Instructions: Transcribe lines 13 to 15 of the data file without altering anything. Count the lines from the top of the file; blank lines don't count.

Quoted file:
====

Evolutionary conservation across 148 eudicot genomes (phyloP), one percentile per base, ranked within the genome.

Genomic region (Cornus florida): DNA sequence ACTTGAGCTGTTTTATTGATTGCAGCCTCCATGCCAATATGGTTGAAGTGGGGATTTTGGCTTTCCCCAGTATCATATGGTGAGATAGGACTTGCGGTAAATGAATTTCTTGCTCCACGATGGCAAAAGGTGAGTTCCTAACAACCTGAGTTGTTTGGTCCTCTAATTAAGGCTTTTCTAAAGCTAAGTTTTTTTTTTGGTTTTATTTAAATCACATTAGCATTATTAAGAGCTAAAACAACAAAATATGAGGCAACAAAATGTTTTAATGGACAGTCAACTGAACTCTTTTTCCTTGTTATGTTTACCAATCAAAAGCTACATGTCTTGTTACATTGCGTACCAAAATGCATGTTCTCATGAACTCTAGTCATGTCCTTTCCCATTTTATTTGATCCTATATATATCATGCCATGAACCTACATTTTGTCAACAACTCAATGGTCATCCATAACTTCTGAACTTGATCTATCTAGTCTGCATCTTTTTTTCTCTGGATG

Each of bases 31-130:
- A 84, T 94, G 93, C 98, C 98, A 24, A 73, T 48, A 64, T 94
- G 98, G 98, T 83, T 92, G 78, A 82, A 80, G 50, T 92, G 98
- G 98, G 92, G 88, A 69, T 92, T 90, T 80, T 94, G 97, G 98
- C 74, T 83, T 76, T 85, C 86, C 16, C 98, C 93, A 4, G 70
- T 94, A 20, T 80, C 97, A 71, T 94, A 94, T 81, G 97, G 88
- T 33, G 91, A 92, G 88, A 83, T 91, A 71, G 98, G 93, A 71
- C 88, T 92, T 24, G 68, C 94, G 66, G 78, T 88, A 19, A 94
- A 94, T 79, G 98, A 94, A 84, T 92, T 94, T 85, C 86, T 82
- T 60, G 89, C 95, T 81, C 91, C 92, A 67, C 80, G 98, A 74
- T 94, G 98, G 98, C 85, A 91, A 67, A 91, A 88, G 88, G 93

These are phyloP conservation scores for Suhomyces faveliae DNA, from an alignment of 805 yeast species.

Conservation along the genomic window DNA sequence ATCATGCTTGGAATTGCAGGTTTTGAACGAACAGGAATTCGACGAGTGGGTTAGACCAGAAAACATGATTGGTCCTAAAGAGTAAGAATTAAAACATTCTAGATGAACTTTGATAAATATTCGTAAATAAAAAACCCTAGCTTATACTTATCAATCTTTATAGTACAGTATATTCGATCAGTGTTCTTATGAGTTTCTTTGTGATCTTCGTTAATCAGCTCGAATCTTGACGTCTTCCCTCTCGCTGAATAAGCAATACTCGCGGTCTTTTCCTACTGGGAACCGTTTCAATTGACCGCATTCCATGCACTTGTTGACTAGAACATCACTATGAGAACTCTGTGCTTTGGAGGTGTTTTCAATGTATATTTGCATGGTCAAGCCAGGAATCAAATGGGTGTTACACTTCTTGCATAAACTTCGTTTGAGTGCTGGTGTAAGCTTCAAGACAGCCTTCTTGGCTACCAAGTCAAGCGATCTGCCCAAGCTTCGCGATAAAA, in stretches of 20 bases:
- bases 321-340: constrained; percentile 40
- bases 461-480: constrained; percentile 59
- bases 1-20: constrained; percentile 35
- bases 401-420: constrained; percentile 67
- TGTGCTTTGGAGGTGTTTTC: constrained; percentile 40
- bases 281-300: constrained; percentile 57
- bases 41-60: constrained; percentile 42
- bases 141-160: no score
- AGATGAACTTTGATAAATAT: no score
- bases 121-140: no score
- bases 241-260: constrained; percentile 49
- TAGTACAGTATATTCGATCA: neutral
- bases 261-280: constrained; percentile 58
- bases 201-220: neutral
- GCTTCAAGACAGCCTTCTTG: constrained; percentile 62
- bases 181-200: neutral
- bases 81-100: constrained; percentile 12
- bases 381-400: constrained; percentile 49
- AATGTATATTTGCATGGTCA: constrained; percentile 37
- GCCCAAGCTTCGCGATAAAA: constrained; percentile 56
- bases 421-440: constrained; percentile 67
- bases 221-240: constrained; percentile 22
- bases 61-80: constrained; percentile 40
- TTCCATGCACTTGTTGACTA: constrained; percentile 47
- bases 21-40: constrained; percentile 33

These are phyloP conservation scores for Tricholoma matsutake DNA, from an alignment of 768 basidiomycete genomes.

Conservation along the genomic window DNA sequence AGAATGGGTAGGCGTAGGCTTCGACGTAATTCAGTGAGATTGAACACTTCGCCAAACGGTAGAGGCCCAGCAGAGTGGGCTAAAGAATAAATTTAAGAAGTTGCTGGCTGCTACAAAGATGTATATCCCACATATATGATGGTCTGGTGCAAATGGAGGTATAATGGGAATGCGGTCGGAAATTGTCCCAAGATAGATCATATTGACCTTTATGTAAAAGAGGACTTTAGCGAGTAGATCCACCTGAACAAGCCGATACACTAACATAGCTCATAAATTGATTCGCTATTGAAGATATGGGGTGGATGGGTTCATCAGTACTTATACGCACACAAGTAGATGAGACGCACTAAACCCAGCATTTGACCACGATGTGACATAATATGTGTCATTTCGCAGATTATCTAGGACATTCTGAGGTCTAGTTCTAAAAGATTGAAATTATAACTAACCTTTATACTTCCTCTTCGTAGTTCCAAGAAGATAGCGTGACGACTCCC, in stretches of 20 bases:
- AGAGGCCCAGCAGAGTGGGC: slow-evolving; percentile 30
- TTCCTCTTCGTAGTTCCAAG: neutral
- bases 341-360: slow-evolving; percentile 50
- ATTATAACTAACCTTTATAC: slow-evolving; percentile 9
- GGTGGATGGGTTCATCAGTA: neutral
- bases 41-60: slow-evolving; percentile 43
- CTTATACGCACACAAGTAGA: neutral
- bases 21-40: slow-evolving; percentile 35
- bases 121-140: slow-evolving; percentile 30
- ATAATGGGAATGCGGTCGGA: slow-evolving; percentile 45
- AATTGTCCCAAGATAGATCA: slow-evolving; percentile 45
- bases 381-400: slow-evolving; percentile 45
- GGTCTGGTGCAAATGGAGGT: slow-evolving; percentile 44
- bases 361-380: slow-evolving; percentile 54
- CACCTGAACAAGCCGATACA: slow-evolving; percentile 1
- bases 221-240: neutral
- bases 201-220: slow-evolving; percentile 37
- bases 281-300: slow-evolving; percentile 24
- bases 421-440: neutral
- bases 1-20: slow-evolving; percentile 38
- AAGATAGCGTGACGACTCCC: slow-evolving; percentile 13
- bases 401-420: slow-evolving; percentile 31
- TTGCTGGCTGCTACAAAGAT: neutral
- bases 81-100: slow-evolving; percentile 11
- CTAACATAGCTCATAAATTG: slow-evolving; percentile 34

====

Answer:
- T 94, G 98, G 98, C 85, A 91, A 67, A 91, A 88, G 88, G 93

These are phyloP conservation scores for Suhomyces faveliae DNA, from an alignment of 805 yeast species.

Conservation along the genomic window DNA sequence ATCATGCTTGGAATTGCAGGTTTTGAACGAACAGGAATTCGACGAGTGGGTTAGACCAGAAAACATGATTGGTCCTAAAGAGTAAGAATTAAAACATTCTAGATGAACTTTGATAAATATTCGTAAATAAAAAACCCTAGCTTATACTTATCAATCTTTATAGTACAGTATATTCGATCAGTGTTCTTATGAGTTTCTTTGTGATCTTCGTTAATCAGCTCGAATCTTGACGTCTTCCCTCTCGCTGAATAAGCAATACTCGCGGTCTTTTCCTACTGGGAACCGTTTCAATTGACCGCATTCCATGCACTTGTTGACTAGAACATCACTATGAGAACTCTGTGCTTTGGAGGTGTTTTCAATGTATATTTGCATGGTCAAGCCAGGAATCAAATGGGTGTTACACTTCTTGCATAAACTTCGTTTGAGTGCTGGTGTAAGCTTCAAGACAGCCTTCTTGGCTACCAAGTCAAGCGATCTGCCCAAGCTTCGCGATAAAA, in stretches of 20 bases: